RE: [art_education] your book/self-publishing
I received your book, thank you. It looks great. Congratulations. I admire your energy. I know it's not easy.
856 429 2058 x8231
From: email@example.com on behalf of MaryAnn Kohl
Sent: Sun 8/10/2008 2:37 PM
Subject: Re: [art_education] your book/self-publishing
Self-Publishing isn't necessarily a tremendously expensive undertaking
(you need about $10,000 to start.)
But the time commitment is huge. It's really all you can do...a full
I know if people who have done it with teaching, but it just doesn't
seem to work out as well as going full time.
There is a book called the "Self Publishing Manual" by Dan Poynter,
I think it's about $15.00. It's the quintessential book on "how to".
Follow its steps, and you will self-publish.
Of course you have to have a book that people will buy!!
I have been self-publishing as well as writing for Gryphon House, Inc.
since 1985. With both of these publishing venues, I have a decent
With only the self-publishing, I'm sure it would be about equal to a
But those first few years were tricky as you wait to sell books so you
can pay for a new printing when the books sell out.
It really takes three books to be in business. One book is only a
hobby, and an all-consuming hobby at that.
That's why it's better if you can be published by a company...as far
as time commitment...because they do the publishing.
All you have to do is write the book, and then help promote it when it
Self-publishing picture books or stories is much harder than self-
publishing in the non-fiction, self-help, or how to genres. For some
reason, self-published books in these areas are easily accepted by the
mainstream, whereas, picture books and stories are less so.
I think you could do a publishing project with kids, but there would
have to be some money upfront to pay for the printing, perhaps from
the PTO or a grant. As to selling and printing, that's a whole 'nother
thing, so if you want to know more, or if anyone in this group wants
to know more, I will continue discussing it. The main thing is to get
a good printing price, and then, sell the books locally for sure, but
possibly sell the books in the mainstream.
MaryAnn F. Kohl
author, presenter & educational consultant
On Aug 10, 2008, at 12:10 AM, Gray wrote:
Hullo MaryAnn and others
Very interesting to read about your background in books. I was
wondering how "self-publishing" works. Is it an expensive undertaking
and has it been financially worthwhile? I realize the personal
satisfaction and growth must be huge but has it been an all round good
thing for you. I too have had an interest in writing children's books
for years and have been an oil painter for most of my life and am
wondering about the possibilities of combining the two in some way. I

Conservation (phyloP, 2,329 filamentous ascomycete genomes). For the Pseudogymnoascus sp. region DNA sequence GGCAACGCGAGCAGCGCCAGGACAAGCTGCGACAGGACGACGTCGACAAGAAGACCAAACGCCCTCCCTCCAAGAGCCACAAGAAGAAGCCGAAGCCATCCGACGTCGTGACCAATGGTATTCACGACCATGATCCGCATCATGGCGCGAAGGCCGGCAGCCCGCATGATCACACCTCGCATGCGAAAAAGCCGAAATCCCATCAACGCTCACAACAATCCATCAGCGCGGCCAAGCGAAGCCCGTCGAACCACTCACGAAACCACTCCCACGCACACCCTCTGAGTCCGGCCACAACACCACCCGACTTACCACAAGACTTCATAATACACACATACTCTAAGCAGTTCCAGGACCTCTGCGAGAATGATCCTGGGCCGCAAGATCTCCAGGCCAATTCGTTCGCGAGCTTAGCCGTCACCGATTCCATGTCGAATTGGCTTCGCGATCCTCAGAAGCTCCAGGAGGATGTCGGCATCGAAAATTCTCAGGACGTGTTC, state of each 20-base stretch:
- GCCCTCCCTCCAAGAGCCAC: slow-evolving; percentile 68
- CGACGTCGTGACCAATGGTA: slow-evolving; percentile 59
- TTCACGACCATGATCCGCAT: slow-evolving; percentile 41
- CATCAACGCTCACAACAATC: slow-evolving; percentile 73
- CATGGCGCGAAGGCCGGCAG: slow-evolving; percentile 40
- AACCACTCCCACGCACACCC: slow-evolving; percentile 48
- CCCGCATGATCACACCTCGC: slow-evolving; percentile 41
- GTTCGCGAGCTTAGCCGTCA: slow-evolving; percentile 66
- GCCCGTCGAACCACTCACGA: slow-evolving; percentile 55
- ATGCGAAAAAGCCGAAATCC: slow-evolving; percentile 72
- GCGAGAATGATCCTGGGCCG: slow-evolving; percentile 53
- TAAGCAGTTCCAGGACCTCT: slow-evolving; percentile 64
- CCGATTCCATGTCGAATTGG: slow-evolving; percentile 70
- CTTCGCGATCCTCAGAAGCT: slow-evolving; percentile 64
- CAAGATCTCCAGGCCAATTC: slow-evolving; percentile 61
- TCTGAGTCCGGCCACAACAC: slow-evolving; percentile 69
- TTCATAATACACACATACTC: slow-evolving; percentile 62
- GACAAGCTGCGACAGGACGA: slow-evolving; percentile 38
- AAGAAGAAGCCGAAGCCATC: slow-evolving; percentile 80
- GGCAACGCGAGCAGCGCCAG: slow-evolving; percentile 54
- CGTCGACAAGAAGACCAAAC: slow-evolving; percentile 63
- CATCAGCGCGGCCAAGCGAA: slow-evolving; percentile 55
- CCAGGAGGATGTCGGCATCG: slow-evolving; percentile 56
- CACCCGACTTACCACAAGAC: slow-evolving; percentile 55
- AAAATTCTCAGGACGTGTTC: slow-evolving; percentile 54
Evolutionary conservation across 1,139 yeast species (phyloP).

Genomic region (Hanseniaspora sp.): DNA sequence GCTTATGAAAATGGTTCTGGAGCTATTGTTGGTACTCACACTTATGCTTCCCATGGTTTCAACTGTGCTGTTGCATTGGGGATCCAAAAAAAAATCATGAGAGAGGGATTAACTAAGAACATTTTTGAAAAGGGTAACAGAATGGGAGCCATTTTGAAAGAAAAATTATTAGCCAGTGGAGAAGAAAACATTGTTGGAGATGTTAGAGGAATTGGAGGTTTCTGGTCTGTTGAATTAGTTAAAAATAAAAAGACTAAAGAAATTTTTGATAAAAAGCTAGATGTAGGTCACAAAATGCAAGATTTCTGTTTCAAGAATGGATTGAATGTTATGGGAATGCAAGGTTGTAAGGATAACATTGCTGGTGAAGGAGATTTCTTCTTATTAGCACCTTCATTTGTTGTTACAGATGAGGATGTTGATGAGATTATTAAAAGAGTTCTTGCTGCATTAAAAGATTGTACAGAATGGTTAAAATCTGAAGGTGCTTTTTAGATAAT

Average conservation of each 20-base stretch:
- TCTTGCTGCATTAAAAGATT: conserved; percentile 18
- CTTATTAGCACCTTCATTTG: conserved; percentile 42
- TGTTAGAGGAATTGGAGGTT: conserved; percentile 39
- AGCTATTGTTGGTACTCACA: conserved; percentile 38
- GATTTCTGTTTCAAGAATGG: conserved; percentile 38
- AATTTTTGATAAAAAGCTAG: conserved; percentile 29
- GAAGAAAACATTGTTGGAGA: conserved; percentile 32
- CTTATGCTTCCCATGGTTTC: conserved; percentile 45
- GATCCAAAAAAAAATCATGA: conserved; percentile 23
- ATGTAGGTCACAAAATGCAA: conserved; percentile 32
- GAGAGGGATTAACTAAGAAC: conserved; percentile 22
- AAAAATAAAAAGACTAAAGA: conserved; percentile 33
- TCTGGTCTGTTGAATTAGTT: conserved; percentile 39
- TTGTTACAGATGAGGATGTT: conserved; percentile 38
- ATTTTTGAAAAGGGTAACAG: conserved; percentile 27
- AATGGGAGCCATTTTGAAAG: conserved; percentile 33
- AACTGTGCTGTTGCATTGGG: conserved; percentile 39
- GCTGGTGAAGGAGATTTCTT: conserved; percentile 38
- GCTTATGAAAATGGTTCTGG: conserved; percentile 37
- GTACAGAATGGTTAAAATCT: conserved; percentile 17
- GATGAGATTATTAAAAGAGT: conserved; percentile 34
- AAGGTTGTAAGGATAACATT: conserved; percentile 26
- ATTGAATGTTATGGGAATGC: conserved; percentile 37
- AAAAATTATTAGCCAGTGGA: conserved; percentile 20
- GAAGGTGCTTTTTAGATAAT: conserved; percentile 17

believe the act of involving kids in such a project in an educational
environment would be beneficial to student and school system alike. It
would be tremendous in getting the education department involved!
----- Original Message -----
From: MaryAnn Kohl
Sent: Sunday, August 10, 2008 12:11 AM
Subject: [Norton AntiSpam] Re: [art_education] your book
HI, Liz, and Art Educators: Yes, to answer your question about my
books, my focus is always art, though I am getting ready to write a
book about great composers for kids with music and art activities.
I first left elementary (grades k, 1,2) classroom teaching to raise my
little babies. As they grew, I just couldn't make myself return to the
classroom and leave them!, so I returned instead to one of my
dreams....to publish a book. I grew up in the business so it didn't
scare me to try: My grandfather owned bookstores and a book bindery
for library bindings, my dad ran the bindery, my grandmother was a
published author, and my mom was an accomplished oil painter who ran a
lending library from our home (it was the 50's!). Books were all
around me throughout my childhood, and not just books, but the "making
and selling of" books. I also realized that (in 1985), there were no
art idea books for teachers, parents, or kids. Crafts, yes, but no
"independent" art explorations. So, I gathered my favorite ideas from
my classroom teaching (we didn't have any art specialists, so I had to
be full of ideas of my own), organized them, and found out about "self-
publishing". Then I did it! Since then I have published/written seven
books and written another fifteen or so.
I have found that writing my art books is just another way to be a
teacher, but one who is out of the classroom. My year is full of
workshop offerings and presentations about bringing art to the
classroom and the day care center. I'm enjoying what I do. And yet, I
still miss having my own little group of kids to teach. I've been able
to attach myself to one classroom where I test all my art ideas, and
that has really helped! I love those kids!!!!!
. . . . . . . . . . . . . . . . . . . . . . . .
On Aug 9, 2008, at 1:35 AM, Gray wrote:
What a marvellous undertaking! It must be truly rewarding and allow
kids to feel part of the historical art world of America. How did you
first get into books and is your focus always art?
Look forward to hearing from you